Yet, for thousands of years, spiritual leaders across religions have actively shunned the idea of celebrity and the desire for fame.

  • In the gospels, Jesus routinely walked away from crowds of people – not toward them. And when people randomly discovered his claim as the messiah, he urged them to keep it to themselves.
  • In the fourth century, the desert mothers and fathers – spiritual rock stars who devoted themselves to lives of prayer and asceticism – left the cities because people started viewing them as celebrities. When the crowds followed them to the desert, they migrated to caves or lived on top of poles to escape attention.
  • Born a prince, Siddartha Gautama abandoned the trappings of royalty to live as a mendicant, begging in the streets. Moved by the suffering he saw, he began a spiritual quest that transformed him into the Buddha, or enlightened one.

Saint Francis. Mother Teresa. Gandhi. There are plenty of examples of men and women who sacrificed the pursuit of celebrity as part of a spiritual calling. Ironically, some of them became famous, even during their own lifetimes. But it wasn’t because they pursued fame or even desired it. They became famous because they proved you don’t have to be a celebrity to live a meaningful life.

When it comes down to it, we all want to be celebrated. Appreciation, love and kindness are basic needs that validate us as human beings. They are signs that our lives have value, that somehow the world is a better place because we’re in it.

But the way we find our value is by celebrating others. When we recognize the inherent, God-given worth of everyone we meet, we experience an exchange of the love and appreciation we crave. Through the validation of others and the gifts they bring, we find our own validation as human beings and as children of God.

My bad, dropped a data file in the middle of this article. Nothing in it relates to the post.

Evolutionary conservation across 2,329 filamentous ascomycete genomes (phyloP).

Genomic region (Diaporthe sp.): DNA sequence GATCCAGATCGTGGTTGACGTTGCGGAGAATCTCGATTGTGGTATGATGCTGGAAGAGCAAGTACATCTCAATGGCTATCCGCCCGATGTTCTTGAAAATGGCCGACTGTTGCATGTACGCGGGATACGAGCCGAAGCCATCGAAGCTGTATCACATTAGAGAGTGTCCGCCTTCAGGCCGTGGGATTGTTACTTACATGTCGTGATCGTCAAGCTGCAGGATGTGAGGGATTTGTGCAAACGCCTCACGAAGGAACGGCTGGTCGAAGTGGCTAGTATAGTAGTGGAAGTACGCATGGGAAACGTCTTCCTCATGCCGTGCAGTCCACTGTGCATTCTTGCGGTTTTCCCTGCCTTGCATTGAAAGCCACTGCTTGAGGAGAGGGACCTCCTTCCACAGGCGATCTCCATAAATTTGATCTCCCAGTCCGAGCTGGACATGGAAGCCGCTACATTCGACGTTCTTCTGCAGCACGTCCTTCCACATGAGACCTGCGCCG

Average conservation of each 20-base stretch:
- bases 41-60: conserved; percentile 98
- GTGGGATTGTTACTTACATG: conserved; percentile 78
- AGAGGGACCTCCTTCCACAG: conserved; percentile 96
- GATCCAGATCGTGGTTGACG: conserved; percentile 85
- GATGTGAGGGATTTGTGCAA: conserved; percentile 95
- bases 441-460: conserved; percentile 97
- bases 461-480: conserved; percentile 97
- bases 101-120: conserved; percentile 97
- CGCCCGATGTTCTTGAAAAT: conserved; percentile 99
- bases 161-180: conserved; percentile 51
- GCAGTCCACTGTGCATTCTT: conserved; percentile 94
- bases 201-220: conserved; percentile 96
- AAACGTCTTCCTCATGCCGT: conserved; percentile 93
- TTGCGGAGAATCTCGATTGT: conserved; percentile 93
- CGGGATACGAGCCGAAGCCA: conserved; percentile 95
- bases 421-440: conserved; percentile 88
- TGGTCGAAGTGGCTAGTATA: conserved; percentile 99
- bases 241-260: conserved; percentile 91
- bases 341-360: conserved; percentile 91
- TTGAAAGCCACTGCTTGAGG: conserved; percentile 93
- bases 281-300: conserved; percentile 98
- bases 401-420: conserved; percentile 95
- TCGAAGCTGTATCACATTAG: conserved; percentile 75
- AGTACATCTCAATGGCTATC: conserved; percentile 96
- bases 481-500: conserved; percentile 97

As a work of fiction, A Star Is Born is a great movie. But it’s also a stark reminder that celebrity culture requires a few winners and a lot of losers. Without millions of everyday people cheering them on, celebrities wouldn’t exist. In God’s universe, there are only winners – and it’s your job to celebrate them all.

The Spiritual Bliss of Doing Things

The Spiritual Bliss of Doing Things

Why do we decide who we are by the things we do?

There’s a spiritual bliss about doing things for their own sake. But getting there isn’t as easy as it sounds.

When you talk to strangers, there’s a good chance they’ll ask what you do. It happened to me last week at the airport and I guess I shouldn’t have been surprised. It’s an innocent question that people use to make awkward conversations a little less awful, right?

Maybe not.

Because “what do you do” isn’t the real question. The real question they’re asking is, “Who are you?” In our culture, we have a nasty habit of establishing other people’s personal identities based on the way they put food on their tables.

  • If you heal sick people, you’re a doctor. [Translation: You’re intelligent, emotionally cold and you have a Mercedes parked in the garage.]  
  • If you fix broken toilets, you’re a plumber. [Translation: You’re dull, uncultured and drive a pickup truck.]
  • If you don’t have a job, you’re a bum. [Translation: You’re lazy, loathsome and if you’re lucky enough to own a car, you’re probably living in it.]

For whatever reason, we’re obsessed with putting the people we meet (and ourselves) into tidy, little boxes and we have no qualms about using shortcuts or stereotypes to do it.

Time after time, we decide who we are based on the things we do.

But is it possible that we’ve mucked up the relationship between doing things and being things at the expense of joy and personal fulfillment?

“I want to sing.”

A while back, I ran across an article that discussed the characteristics of teenagers who succeed in reality shows like The Voice or American Idol. I can’t give you a link to the article because I don’t remember where I saw it, but the point of the piece revolved around the difference between being things and doing things.